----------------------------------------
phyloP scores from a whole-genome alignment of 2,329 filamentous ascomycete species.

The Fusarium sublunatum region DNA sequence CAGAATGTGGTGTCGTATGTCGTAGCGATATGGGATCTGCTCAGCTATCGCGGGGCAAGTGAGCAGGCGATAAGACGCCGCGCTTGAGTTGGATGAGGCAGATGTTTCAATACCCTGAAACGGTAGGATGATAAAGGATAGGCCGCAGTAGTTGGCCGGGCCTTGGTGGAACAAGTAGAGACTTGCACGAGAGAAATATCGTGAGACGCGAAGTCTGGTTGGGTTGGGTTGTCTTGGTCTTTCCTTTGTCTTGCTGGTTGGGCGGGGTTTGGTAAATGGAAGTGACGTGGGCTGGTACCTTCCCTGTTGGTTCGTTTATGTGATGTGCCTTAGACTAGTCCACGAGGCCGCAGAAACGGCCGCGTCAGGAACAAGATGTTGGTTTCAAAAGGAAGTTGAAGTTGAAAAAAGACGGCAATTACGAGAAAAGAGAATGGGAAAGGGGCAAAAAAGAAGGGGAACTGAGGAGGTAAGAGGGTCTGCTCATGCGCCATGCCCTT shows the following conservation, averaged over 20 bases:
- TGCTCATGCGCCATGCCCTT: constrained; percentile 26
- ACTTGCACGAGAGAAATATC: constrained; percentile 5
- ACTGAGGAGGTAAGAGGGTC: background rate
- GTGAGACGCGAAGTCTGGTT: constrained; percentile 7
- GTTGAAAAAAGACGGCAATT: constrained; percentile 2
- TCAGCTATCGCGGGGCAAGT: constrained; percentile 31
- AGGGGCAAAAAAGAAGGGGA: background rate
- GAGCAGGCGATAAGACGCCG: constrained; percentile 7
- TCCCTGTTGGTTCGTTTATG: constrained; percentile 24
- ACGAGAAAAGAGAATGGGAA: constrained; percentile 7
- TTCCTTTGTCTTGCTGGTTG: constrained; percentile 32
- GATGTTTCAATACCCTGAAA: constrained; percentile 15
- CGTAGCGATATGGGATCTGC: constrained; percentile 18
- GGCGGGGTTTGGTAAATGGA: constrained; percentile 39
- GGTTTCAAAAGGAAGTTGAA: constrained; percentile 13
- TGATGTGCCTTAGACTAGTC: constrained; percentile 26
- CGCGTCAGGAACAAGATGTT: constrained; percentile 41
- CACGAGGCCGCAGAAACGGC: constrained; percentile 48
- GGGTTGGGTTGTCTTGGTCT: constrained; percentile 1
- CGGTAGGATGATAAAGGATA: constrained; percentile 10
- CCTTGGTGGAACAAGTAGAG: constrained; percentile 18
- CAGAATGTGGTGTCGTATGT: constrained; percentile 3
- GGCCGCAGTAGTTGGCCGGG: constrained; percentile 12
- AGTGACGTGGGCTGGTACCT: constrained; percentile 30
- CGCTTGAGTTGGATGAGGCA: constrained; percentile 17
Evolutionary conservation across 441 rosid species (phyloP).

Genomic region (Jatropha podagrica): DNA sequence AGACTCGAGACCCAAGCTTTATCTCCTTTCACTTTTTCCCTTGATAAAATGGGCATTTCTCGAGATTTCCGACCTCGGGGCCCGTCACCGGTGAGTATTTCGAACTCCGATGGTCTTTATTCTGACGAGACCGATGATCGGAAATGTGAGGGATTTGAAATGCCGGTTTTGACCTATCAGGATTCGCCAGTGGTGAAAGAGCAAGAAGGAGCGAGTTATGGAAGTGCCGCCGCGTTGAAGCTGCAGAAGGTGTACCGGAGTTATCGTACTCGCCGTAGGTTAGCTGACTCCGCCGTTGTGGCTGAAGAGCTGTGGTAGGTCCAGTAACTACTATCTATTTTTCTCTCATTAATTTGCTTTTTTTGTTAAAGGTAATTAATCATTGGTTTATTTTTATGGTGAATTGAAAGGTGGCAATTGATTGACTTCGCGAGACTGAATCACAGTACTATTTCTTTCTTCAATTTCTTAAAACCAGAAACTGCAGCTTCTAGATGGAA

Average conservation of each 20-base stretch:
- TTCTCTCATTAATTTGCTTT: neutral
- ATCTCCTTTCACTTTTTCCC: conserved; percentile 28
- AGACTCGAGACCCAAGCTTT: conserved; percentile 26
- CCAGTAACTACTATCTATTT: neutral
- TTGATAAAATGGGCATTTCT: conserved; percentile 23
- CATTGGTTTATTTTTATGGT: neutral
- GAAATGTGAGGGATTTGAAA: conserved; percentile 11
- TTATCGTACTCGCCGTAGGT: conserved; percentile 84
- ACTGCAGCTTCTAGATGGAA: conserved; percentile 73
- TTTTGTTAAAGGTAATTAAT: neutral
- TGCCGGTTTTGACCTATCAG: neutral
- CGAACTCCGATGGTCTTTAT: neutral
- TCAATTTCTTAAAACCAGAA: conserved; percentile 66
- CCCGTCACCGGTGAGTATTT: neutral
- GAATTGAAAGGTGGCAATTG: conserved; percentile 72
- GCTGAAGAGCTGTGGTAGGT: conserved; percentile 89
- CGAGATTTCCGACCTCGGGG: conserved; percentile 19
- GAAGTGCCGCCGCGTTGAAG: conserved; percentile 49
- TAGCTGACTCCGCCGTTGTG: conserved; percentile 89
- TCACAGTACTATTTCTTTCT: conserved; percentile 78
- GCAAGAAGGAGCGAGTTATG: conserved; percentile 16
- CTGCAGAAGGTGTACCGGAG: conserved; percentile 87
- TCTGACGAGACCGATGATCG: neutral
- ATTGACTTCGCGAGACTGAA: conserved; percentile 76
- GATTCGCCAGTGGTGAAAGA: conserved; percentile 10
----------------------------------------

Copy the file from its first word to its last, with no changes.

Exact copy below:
phyloP scores from a whole-genome alignment of 2,329 filamentous ascomycete species.

The Fusarium sublunatum region DNA sequence CAGAATGTGGTGTCGTATGTCGTAGCGATATGGGATCTGCTCAGCTATCGCGGGGCAAGTGAGCAGGCGATAAGACGCCGCGCTTGAGTTGGATGAGGCAGATGTTTCAATACCCTGAAACGGTAGGATGATAAAGGATAGGCCGCAGTAGTTGGCCGGGCCTTGGTGGAACAAGTAGAGACTTGCACGAGAGAAATATCGTGAGACGCGAAGTCTGGTTGGGTTGGGTTGTCTTGGTCTTTCCTTTGTCTTGCTGGTTGGGCGGGGTTTGGTAAATGGAAGTGACGTGGGCTGGTACCTTCCCTGTTGGTTCGTTTATGTGATGTGCCTTAGACTAGTCCACGAGGCCGCAGAAACGGCCGCGTCAGGAACAAGATGTTGGTTTCAAAAGGAAGTTGAAGTTGAAAAAAGACGGCAATTACGAGAAAAGAGAATGGGAAAGGGGCAAAAAAGAAGGGGAACTGAGGAGGTAAGAGGGTCTGCTCATGCGCCATGCCCTT shows the following conservation, averaged over 20 bases:
- TGCTCATGCGCCATGCCCTT: constrained; percentile 26
- ACTTGCACGAGAGAAATATC: constrained; percentile 5
- ACTGAGGAGGTAAGAGGGTC: background rate
- GTGAGACGCGAAGTCTGGTT: constrained; percentile 7
- GTTGAAAAAAGACGGCAATT: constrained; percentile 2
- TCAGCTATCGCGGGGCAAGT: constrained; percentile 31
- AGGGGCAAAAAAGAAGGGGA: background rate
- GAGCAGGCGATAAGACGCCG: constrained; percentile 7
- TCCCTGTTGGTTCGTTTATG: constrained; percentile 24
- ACGAGAAAAGAGAATGGGAA: constrained; percentile 7
- TTCCTTTGTCTTGCTGGTTG: constrained; percentile 32
- GATGTTTCAATACCCTGAAA: constrained; percentile 15
- CGTAGCGATATGGGATCTGC: constrained; percentile 18
- GGCGGGGTTTGGTAAATGGA: constrained; percentile 39
- GGTTTCAAAAGGAAGTTGAA: constrained; percentile 13
- TGATGTGCCTTAGACTAGTC: constrained; percentile 26
- CGCGTCAGGAACAAGATGTT: constrained; percentile 41
- CACGAGGCCGCAGAAACGGC: constrained; percentile 48
- GGGTTGGGTTGTCTTGGTCT: constrained; percentile 1
- CGGTAGGATGATAAAGGATA: constrained; percentile 10
- CCTTGGTGGAACAAGTAGAG: constrained; percentile 18
- CAGAATGTGGTGTCGTATGT: constrained; percentile 3
- GGCCGCAGTAGTTGGCCGGG: constrained; percentile 12
- AGTGACGTGGGCTGGTACCT: constrained; percentile 30
- CGCTTGAGTTGGATGAGGCA: constrained; percentile 17
Evolutionary conservation across 441 rosid species (phyloP).

Genomic region (Jatropha podagrica): DNA sequence AGACTCGAGACCCAAGCTTTATCTCCTTTCACTTTTTCCCTTGATAAAATGGGCATTTCTCGAGATTTCCGACCTCGGGGCCCGTCACCGGTGAGTATTTCGAACTCCGATGGTCTTTATTCTGACGAGACCGATGATCGGAAATGTGAGGGATTTGAAATGCCGGTTTTGACCTATCAGGATTCGCCAGTGGTGAAAGAGCAAGAAGGAGCGAGTTATGGAAGTGCCGCCGCGTTGAAGCTGCAGAAGGTGTACCGGAGTTATCGTACTCGCCGTAGGTTAGCTGACTCCGCCGTTGTGGCTGAAGAGCTGTGGTAGGTCCAGTAACTACTATCTATTTTTCTCTCATTAATTTGCTTTTTTTGTTAAAGGTAATTAATCATTGGTTTATTTTTATGGTGAATTGAAAGGTGGCAATTGATTGACTTCGCGAGACTGAATCACAGTACTATTTCTTTCTTCAATTTCTTAAAACCAGAAACTGCAGCTTCTAGATGGAA

Average conservation of each 20-base stretch:
- TTCTCTCATTAATTTGCTTT: neutral
- ATCTCCTTTCACTTTTTCCC: conserved; percentile 28
- AGACTCGAGACCCAAGCTTT: conserved; percentile 26
- CCAGTAACTACTATCTATTT: neutral
- TTGATAAAATGGGCATTTCT: conserved; percentile 23
- CATTGGTTTATTTTTATGGT: neutral
- GAAATGTGAGGGATTTGAAA: conserved; percentile 11
- TTATCGTACTCGCCGTAGGT: conserved; percentile 84
- ACTGCAGCTTCTAGATGGAA: conserved; percentile 73
- TTTTGTTAAAGGTAATTAAT: neutral
- TGCCGGTTTTGACCTATCAG: neutral
- CGAACTCCGATGGTCTTTAT: neutral
- TCAATTTCTTAAAACCAGAA: conserved; percentile 66
- CCCGTCACCGGTGAGTATTT: neutral
- GAATTGAAAGGTGGCAATTG: conserved; percentile 72
- GCTGAAGAGCTGTGGTAGGT: conserved; percentile 89
- CGAGATTTCCGACCTCGGGG: conserved; percentile 19
- GAAGTGCCGCCGCGTTGAAG: conserved; percentile 49
- TAGCTGACTCCGCCGTTGTG: conserved; percentile 89
- TCACAGTACTATTTCTTTCT: conserved; percentile 78
- GCAAGAAGGAGCGAGTTATG: conserved; percentile 16
- CTGCAGAAGGTGTACCGGAG: conserved; percentile 87
- TCTGACGAGACCGATGATCG: neutral
- ATTGACTTCGCGAGACTGAA: conserved; percentile 76
- GATTCGCCAGTGGTGAAAGA: conserved; percentile 10